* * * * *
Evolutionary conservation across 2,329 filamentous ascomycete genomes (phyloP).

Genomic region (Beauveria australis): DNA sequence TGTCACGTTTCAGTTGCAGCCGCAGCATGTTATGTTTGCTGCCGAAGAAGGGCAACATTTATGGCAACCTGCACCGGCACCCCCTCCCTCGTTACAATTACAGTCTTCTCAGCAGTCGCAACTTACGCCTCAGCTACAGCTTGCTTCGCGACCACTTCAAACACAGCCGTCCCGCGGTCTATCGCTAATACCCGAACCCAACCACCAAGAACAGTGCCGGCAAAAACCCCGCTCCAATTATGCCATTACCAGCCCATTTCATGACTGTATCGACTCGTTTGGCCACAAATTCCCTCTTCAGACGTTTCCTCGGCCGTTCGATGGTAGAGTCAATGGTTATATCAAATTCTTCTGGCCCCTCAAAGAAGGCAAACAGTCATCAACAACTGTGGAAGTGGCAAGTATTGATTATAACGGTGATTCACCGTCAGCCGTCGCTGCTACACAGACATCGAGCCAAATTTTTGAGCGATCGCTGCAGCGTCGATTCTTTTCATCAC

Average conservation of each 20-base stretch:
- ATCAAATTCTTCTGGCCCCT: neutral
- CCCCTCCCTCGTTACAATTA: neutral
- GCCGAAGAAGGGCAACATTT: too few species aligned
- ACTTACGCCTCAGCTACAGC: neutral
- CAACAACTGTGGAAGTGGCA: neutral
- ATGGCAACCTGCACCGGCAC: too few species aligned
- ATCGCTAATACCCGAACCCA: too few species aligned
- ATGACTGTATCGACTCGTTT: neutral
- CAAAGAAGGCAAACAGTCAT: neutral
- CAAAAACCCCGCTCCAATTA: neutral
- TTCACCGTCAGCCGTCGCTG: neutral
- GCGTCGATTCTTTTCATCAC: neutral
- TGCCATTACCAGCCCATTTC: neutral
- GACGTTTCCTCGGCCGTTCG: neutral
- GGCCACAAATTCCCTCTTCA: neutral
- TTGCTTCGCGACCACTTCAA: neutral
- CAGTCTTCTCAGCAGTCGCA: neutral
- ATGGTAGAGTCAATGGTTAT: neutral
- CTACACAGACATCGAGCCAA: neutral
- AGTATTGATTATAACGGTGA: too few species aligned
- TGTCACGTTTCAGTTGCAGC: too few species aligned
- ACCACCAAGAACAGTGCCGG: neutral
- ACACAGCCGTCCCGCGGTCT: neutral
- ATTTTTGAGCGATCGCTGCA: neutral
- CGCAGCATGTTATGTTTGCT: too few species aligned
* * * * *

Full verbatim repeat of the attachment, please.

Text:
Evolutionary conservation across 2,329 filamentous ascomycete genomes (phyloP).

Genomic region (Beauveria australis): DNA sequence TGTCACGTTTCAGTTGCAGCCGCAGCATGTTATGTTTGCTGCCGAAGAAGGGCAACATTTATGGCAACCTGCACCGGCACCCCCTCCCTCGTTACAATTACAGTCTTCTCAGCAGTCGCAACTTACGCCTCAGCTACAGCTTGCTTCGCGACCACTTCAAACACAGCCGTCCCGCGGTCTATCGCTAATACCCGAACCCAACCACCAAGAACAGTGCCGGCAAAAACCCCGCTCCAATTATGCCATTACCAGCCCATTTCATGACTGTATCGACTCGTTTGGCCACAAATTCCCTCTTCAGACGTTTCCTCGGCCGTTCGATGGTAGAGTCAATGGTTATATCAAATTCTTCTGGCCCCTCAAAGAAGGCAAACAGTCATCAACAACTGTGGAAGTGGCAAGTATTGATTATAACGGTGATTCACCGTCAGCCGTCGCTGCTACACAGACATCGAGCCAAATTTTTGAGCGATCGCTGCAGCGTCGATTCTTTTCATCAC

Average conservation of each 20-base stretch:
- ATCAAATTCTTCTGGCCCCT: neutral
- CCCCTCCCTCGTTACAATTA: neutral
- GCCGAAGAAGGGCAACATTT: too few species aligned
- ACTTACGCCTCAGCTACAGC: neutral
- CAACAACTGTGGAAGTGGCA: neutral
- ATGGCAACCTGCACCGGCAC: too few species aligned
- ATCGCTAATACCCGAACCCA: too few species aligned
- ATGACTGTATCGACTCGTTT: neutral
- CAAAGAAGGCAAACAGTCAT: neutral
- CAAAAACCCCGCTCCAATTA: neutral
- TTCACCGTCAGCCGTCGCTG: neutral
- GCGTCGATTCTTTTCATCAC: neutral
- TGCCATTACCAGCCCATTTC: neutral
- GACGTTTCCTCGGCCGTTCG: neutral
- GGCCACAAATTCCCTCTTCA: neutral
- TTGCTTCGCGACCACTTCAA: neutral
- CAGTCTTCTCAGCAGTCGCA: neutral
- ATGGTAGAGTCAATGGTTAT: neutral
- CTACACAGACATCGAGCCAA: neutral
- AGTATTGATTATAACGGTGA: too few species aligned
- TGTCACGTTTCAGTTGCAGC: too few species aligned
- ACCACCAAGAACAGTGCCGG: neutral
- ACACAGCCGTCCCGCGGTCT: neutral
- ATTTTTGAGCGATCGCTGCA: neutral
- CGCAGCATGTTATGTTTGCT: too few species aligned